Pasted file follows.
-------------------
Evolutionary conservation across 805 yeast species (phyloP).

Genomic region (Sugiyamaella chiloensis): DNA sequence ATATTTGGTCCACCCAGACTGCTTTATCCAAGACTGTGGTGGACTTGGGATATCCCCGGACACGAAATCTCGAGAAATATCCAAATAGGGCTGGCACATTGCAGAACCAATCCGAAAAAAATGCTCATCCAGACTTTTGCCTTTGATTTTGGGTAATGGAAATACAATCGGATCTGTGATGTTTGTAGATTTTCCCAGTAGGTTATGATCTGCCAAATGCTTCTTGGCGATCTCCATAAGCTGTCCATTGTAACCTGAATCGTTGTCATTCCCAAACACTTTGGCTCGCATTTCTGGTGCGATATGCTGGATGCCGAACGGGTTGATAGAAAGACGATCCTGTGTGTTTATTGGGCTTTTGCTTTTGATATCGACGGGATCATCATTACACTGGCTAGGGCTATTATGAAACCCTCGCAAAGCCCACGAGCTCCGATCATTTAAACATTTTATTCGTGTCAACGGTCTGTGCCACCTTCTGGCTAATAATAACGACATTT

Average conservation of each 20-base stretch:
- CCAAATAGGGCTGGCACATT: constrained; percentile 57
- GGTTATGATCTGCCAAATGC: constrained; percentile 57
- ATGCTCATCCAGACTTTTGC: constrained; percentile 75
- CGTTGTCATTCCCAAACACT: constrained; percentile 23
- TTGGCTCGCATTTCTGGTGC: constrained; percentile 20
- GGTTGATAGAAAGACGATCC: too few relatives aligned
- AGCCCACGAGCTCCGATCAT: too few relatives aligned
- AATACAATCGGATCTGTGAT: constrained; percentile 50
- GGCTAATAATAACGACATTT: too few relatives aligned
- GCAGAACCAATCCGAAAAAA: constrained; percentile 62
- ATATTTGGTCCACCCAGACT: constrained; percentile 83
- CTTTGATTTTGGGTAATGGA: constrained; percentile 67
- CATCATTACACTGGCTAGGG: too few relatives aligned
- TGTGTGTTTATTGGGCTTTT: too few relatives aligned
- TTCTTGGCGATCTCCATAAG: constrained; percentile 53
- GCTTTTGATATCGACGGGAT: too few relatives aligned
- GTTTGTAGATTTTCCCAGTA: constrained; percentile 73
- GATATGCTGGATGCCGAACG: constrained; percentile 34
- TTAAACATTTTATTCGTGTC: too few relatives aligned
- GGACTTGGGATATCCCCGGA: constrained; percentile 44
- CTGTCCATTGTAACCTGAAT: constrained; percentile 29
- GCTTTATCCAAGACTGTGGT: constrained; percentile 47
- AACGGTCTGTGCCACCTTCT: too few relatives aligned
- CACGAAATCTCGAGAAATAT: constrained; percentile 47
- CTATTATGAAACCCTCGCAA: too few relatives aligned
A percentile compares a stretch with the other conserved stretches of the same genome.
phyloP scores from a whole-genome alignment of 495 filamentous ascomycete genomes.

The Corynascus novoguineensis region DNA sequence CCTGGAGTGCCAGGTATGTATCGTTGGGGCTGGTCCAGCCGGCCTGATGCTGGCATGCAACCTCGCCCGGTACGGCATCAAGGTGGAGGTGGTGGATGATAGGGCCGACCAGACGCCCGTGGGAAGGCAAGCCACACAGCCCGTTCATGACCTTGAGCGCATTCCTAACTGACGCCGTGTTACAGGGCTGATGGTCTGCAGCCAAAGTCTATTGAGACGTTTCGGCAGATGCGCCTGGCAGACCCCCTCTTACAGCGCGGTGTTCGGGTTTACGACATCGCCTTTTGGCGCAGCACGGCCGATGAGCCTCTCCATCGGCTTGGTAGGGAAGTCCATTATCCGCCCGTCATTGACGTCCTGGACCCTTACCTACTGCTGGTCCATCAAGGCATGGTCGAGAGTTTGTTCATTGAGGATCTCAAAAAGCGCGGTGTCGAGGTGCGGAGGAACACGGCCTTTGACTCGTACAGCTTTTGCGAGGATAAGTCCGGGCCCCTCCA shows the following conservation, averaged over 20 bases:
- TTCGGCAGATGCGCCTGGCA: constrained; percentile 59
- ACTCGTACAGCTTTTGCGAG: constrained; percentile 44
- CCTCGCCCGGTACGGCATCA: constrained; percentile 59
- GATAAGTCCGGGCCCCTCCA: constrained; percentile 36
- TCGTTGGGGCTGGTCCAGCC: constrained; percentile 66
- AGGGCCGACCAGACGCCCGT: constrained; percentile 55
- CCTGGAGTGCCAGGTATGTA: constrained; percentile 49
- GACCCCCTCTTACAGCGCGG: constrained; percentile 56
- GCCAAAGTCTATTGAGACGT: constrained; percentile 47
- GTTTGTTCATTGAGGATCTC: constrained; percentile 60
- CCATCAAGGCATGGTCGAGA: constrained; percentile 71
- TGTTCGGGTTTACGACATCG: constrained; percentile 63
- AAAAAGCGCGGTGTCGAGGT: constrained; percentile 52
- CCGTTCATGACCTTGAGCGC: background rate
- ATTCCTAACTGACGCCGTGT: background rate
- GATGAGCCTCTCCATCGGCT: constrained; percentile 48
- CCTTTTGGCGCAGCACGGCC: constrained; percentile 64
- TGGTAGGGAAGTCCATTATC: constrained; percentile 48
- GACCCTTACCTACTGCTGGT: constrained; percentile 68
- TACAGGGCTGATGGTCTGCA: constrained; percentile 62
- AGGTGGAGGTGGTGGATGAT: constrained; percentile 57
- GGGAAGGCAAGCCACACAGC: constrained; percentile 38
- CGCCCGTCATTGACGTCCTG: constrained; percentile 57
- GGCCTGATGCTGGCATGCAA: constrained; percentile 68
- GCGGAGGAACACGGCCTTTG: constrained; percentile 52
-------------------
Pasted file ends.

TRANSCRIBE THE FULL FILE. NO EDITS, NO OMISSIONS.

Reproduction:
Evolutionary conservation across 805 yeast species (phyloP).

Genomic region (Sugiyamaella chiloensis): DNA sequence ATATTTGGTCCACCCAGACTGCTTTATCCAAGACTGTGGTGGACTTGGGATATCCCCGGACACGAAATCTCGAGAAATATCCAAATAGGGCTGGCACATTGCAGAACCAATCCGAAAAAAATGCTCATCCAGACTTTTGCCTTTGATTTTGGGTAATGGAAATACAATCGGATCTGTGATGTTTGTAGATTTTCCCAGTAGGTTATGATCTGCCAAATGCTTCTTGGCGATCTCCATAAGCTGTCCATTGTAACCTGAATCGTTGTCATTCCCAAACACTTTGGCTCGCATTTCTGGTGCGATATGCTGGATGCCGAACGGGTTGATAGAAAGACGATCCTGTGTGTTTATTGGGCTTTTGCTTTTGATATCGACGGGATCATCATTACACTGGCTAGGGCTATTATGAAACCCTCGCAAAGCCCACGAGCTCCGATCATTTAAACATTTTATTCGTGTCAACGGTCTGTGCCACCTTCTGGCTAATAATAACGACATTT

Average conservation of each 20-base stretch:
- CCAAATAGGGCTGGCACATT: constrained; percentile 57
- GGTTATGATCTGCCAAATGC: constrained; percentile 57
- ATGCTCATCCAGACTTTTGC: constrained; percentile 75
- CGTTGTCATTCCCAAACACT: constrained; percentile 23
- TTGGCTCGCATTTCTGGTGC: constrained; percentile 20
- GGTTGATAGAAAGACGATCC: too few relatives aligned
- AGCCCACGAGCTCCGATCAT: too few relatives aligned
- AATACAATCGGATCTGTGAT: constrained; percentile 50
- GGCTAATAATAACGACATTT: too few relatives aligned
- GCAGAACCAATCCGAAAAAA: constrained; percentile 62
- ATATTTGGTCCACCCAGACT: constrained; percentile 83
- CTTTGATTTTGGGTAATGGA: constrained; percentile 67
- CATCATTACACTGGCTAGGG: too few relatives aligned
- TGTGTGTTTATTGGGCTTTT: too few relatives aligned
- TTCTTGGCGATCTCCATAAG: constrained; percentile 53
- GCTTTTGATATCGACGGGAT: too few relatives aligned
- GTTTGTAGATTTTCCCAGTA: constrained; percentile 73
- GATATGCTGGATGCCGAACG: constrained; percentile 34
- TTAAACATTTTATTCGTGTC: too few relatives aligned
- GGACTTGGGATATCCCCGGA: constrained; percentile 44
- CTGTCCATTGTAACCTGAAT: constrained; percentile 29
- GCTTTATCCAAGACTGTGGT: constrained; percentile 47
- AACGGTCTGTGCCACCTTCT: too few relatives aligned
- CACGAAATCTCGAGAAATAT: constrained; percentile 47
- CTATTATGAAACCCTCGCAA: too few relatives aligned
A percentile compares a stretch with the other conserved stretches of the same genome.
phyloP scores from a whole-genome alignment of 495 filamentous ascomycete genomes.

The Corynascus novoguineensis region DNA sequence CCTGGAGTGCCAGGTATGTATCGTTGGGGCTGGTCCAGCCGGCCTGATGCTGGCATGCAACCTCGCCCGGTACGGCATCAAGGTGGAGGTGGTGGATGATAGGGCCGACCAGACGCCCGTGGGAAGGCAAGCCACACAGCCCGTTCATGACCTTGAGCGCATTCCTAACTGACGCCGTGTTACAGGGCTGATGGTCTGCAGCCAAAGTCTATTGAGACGTTTCGGCAGATGCGCCTGGCAGACCCCCTCTTACAGCGCGGTGTTCGGGTTTACGACATCGCCTTTTGGCGCAGCACGGCCGATGAGCCTCTCCATCGGCTTGGTAGGGAAGTCCATTATCCGCCCGTCATTGACGTCCTGGACCCTTACCTACTGCTGGTCCATCAAGGCATGGTCGAGAGTTTGTTCATTGAGGATCTCAAAAAGCGCGGTGTCGAGGTGCGGAGGAACACGGCCTTTGACTCGTACAGCTTTTGCGAGGATAAGTCCGGGCCCCTCCA shows the following conservation, averaged over 20 bases:
- TTCGGCAGATGCGCCTGGCA: constrained; percentile 59
- ACTCGTACAGCTTTTGCGAG: constrained; percentile 44
- CCTCGCCCGGTACGGCATCA: constrained; percentile 59
- GATAAGTCCGGGCCCCTCCA: constrained; percentile 36
- TCGTTGGGGCTGGTCCAGCC: constrained; percentile 66
- AGGGCCGACCAGACGCCCGT: constrained; percentile 55
- CCTGGAGTGCCAGGTATGTA: constrained; percentile 49
- GACCCCCTCTTACAGCGCGG: constrained; percentile 56
- GCCAAAGTCTATTGAGACGT: constrained; percentile 47
- GTTTGTTCATTGAGGATCTC: constrained; percentile 60
- CCATCAAGGCATGGTCGAGA: constrained; percentile 71
- TGTTCGGGTTTACGACATCG: constrained; percentile 63
- AAAAAGCGCGGTGTCGAGGT: constrained; percentile 52
- CCGTTCATGACCTTGAGCGC: background rate
- ATTCCTAACTGACGCCGTGT: background rate
- GATGAGCCTCTCCATCGGCT: constrained; percentile 48
- CCTTTTGGCGCAGCACGGCC: constrained; percentile 64
- TGGTAGGGAAGTCCATTATC: constrained; percentile 48
- GACCCTTACCTACTGCTGGT: constrained; percentile 68
- TACAGGGCTGATGGTCTGCA: constrained; percentile 62
- AGGTGGAGGTGGTGGATGAT: constrained; percentile 57
- GGGAAGGCAAGCCACACAGC: constrained; percentile 38
- CGCCCGTCATTGACGTCCTG: constrained; percentile 57
- GGCCTGATGCTGGCATGCAA: constrained; percentile 68
- GCGGAGGAACACGGCCTTTG: constrained; percentile 52